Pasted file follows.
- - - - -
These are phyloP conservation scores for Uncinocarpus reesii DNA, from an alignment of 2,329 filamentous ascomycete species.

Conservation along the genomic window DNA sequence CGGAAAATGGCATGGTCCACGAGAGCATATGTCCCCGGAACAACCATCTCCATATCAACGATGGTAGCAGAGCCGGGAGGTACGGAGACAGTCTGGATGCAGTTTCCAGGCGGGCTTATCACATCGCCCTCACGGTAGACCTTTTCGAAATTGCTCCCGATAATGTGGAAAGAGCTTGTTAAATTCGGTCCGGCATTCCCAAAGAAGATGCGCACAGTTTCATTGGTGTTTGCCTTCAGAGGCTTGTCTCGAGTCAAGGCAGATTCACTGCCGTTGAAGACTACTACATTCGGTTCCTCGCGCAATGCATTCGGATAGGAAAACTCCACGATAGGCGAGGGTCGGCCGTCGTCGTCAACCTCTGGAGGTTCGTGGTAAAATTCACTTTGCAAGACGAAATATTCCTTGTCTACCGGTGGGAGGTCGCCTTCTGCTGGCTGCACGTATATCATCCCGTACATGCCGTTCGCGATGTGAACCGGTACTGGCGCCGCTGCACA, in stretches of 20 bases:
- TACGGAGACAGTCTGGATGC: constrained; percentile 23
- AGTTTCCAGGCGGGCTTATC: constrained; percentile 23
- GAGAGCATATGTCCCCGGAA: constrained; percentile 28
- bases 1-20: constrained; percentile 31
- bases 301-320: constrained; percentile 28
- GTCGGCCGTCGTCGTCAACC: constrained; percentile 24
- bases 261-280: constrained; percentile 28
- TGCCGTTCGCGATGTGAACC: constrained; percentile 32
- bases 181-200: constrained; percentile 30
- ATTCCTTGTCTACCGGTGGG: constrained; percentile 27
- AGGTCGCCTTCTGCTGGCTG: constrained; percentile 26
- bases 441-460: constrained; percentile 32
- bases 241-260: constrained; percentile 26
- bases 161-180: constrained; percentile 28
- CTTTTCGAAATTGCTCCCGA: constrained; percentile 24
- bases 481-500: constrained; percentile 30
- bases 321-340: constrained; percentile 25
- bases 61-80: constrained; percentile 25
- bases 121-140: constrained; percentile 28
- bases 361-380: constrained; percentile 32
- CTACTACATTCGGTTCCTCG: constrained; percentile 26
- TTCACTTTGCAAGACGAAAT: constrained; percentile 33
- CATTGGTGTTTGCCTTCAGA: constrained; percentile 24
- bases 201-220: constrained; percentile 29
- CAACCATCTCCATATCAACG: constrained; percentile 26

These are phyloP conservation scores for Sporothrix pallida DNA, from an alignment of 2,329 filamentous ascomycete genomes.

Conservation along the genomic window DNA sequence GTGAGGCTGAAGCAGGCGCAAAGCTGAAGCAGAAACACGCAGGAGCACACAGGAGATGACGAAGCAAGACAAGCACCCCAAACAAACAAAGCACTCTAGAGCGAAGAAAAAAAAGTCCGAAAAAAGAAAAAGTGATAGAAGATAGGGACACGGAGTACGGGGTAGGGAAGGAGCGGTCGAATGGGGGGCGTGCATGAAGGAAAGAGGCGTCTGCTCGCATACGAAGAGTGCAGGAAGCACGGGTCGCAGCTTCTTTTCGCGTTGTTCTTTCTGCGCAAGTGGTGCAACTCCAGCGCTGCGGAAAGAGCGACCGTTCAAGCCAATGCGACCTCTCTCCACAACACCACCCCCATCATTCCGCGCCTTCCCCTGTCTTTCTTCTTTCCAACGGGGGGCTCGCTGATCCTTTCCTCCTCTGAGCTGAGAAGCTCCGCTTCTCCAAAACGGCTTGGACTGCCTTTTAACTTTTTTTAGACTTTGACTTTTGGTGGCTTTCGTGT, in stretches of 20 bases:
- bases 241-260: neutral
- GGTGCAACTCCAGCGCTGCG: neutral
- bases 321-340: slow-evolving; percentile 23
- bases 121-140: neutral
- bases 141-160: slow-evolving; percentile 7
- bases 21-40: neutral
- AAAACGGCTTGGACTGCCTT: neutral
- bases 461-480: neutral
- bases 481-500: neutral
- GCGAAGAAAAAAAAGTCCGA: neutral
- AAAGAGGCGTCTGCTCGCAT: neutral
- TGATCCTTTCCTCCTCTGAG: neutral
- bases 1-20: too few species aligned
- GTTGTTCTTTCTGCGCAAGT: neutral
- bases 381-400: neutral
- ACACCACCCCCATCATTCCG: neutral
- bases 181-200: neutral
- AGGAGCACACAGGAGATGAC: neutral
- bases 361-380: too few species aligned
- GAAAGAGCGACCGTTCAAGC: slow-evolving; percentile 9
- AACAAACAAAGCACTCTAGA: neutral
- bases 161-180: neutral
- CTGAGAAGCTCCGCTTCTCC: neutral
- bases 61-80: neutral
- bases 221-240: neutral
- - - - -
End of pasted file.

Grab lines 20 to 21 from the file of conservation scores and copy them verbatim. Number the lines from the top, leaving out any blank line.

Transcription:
- bases 61-80: constrained; percentile 25
- bases 121-140: constrained; percentile 28